By the late 1970s, as an active AACI Southern Branch Board member, I was one of a group of volunteers, along with Joan Avigur, Ahuvah Mitbah and others, who tried to get paper recycling started in Beer Sheva. We convinced the Israeli paper company to put out paper collection bins, but often they were set on fire—and finally the Fire department vetoed the public recycling of paper. Only secure bins remained in certain institutions, like at AACI and at the Ben-Gurion University of the Negev Library (where I work).

In the early 1980s, we placed recycling boxes for spent batteries in all the photo shops, post offices and, of course, in the B.G.U. Library – which are periodically collected by the postal service and taken out to Ramat Hovav for proper handling – to prevent their poisonous acid from seeping into and polluting the soil and the water supply.

Through AACI, we also lobbied to prevent smoking in public places and for the passage of the national law prohibiting this (finally passed in 1983). Remember that secondhand smoke is no less of a killer than smoking yourself! Again, we persevered and succeeded.

Having accomplished this, in the 1990s we moved on to coordinate an arrangement between the regional plastics company, “Aviv Plastics,” and the Beer Sheva Municipality, whereby the company set out collection bins all over the city for people to dispose of their used (non-refundable) plastic items. The company collected these bottles regularly at its own expense and recycled the plastic, transforming it into outdoor furniture like inexpensive park benches and electric poles (green, durable and waterproof) for use in public areas. This arrangement also helped the city fulfill its mandatory annual recycling quota. By law, all Israeli cities are obliged to recycle a certain percentage of municipal waste. In addition, if we do NOT bury all those voluminous bottles and containers in the local landfill, the landfill can accommodate our garbage for ten years more.

I’m among the founders of Earth’s Promise (at: http://earthspromise.org/), whose mission is: “To improve and safeguard the quality of Israel’s environment by creating replicable grassroots models of sustainable urban development.” We have created a large, successful community garden at the Kalisher Absorption Center, which now serves as a model for both urban agriculture and intergenerational community action. We have also established a citywide network of composters and offer ecological training courses.

By the year 2000, my pet project was finding practical/artistic uses for recycled pastel-colored plastic fruit/vegetable bags. I tried to convince the local colleges that teach art teachers and all the community centers that offer handicrafts classes to instigate special courses in “Recycling Art” or “The Art of Recycling,” which would include the creative reuse of clean plastic bags as raffia material, for the crocheting of colorful, flexible, durable, waterproof sunhats and handbags, or the forming of game balls, etc. Plastic bags are terrible for the environment, because all petroleum-based products give off toxic fumes when burned and aren’t biodegradable when buried.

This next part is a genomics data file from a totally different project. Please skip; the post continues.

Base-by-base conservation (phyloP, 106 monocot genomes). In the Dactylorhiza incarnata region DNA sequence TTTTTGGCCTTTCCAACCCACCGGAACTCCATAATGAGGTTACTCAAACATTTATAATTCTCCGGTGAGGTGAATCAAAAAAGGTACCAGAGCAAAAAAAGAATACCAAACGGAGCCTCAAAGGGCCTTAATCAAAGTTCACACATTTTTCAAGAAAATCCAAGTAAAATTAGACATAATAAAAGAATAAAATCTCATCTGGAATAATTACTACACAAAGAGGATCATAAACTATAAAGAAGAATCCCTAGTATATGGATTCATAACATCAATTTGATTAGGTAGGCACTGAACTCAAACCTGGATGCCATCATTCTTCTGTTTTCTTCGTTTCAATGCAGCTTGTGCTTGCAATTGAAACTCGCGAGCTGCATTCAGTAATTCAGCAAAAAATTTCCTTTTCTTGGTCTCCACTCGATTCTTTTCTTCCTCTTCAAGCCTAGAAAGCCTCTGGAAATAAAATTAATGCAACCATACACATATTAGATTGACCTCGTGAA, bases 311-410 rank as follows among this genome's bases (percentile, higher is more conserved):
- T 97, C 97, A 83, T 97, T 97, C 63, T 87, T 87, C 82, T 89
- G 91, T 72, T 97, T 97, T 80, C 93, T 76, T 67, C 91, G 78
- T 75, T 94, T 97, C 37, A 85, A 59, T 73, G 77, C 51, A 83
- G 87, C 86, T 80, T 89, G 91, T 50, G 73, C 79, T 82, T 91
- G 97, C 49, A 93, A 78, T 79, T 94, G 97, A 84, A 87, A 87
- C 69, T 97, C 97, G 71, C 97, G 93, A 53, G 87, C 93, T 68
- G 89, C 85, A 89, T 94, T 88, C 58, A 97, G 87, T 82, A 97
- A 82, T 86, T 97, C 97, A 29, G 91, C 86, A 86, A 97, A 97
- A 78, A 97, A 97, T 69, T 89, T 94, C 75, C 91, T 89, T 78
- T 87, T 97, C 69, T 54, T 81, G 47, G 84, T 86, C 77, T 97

As a longtime member of local, regional and national “green” organizations, ranging from “Amutat Beer Sheva Yeruka” and “Negev Bar-Kayama” to “Adam, Teva ve-Din” and “Greenpeace Israel,” I sit on the Municipal Environment Committee as a delegate for the citizenry. I have attended many meetings between the third sector and leaders of Israeli industry as part of a campaign to promote transparency, “responsible care,” environmental awareness and cooperation across the board – to achieve win-win scenarios for the economy and the environment.

In 2005, I instigated a project to identify environmental problems in all 15 residential neighborhoods in the city. I “drafted” and trained 50 volunteers, showing them what to look for in the public domain (e.g. rusty objects, exposed wiring, standing water, potholes in sidewalks & roads, etc.) and how to effectively report such things to the Municipality for repairs. I also asked them to share what they’d learned with others, especially their children.

Now Beer Sheva is among those few cities in Israel at the forefront of “green” action. The city has agreed to participate in a national trial – to separate liquid and solid wastes in the homes. The city is promoting the “green” education of the public and is currently implementing a special citywide program for the recycling of: plastic, paper, cardboard, batteries, used clothing, electronic parts, CDs — setting out dedicated bins in all the neighborhoods. My latest, personal project is to get glass recycling into the program as well. Wish me luck!

All in all, it’s lovely living in Beer Sheva, especially as the city becomes cleaner and more beautiful every day – eternal urban oasis.

“My Oasis in Beersheba”

by Ethelea Katzenell

To awaken to the lovely sound
Of birds in morning song,
To the touch of light,
Warm sun on my cheek.
To rise in tranquility
And gladly face the day.
The cool morning breeze
Blowing the past behind me.
My home, my private garden,
Sanctuary, safe haven, Eden.

AACI Aliyah Conversations – Ideas for Finding Employment or Starting a New Business

About AACI in Beer Sheva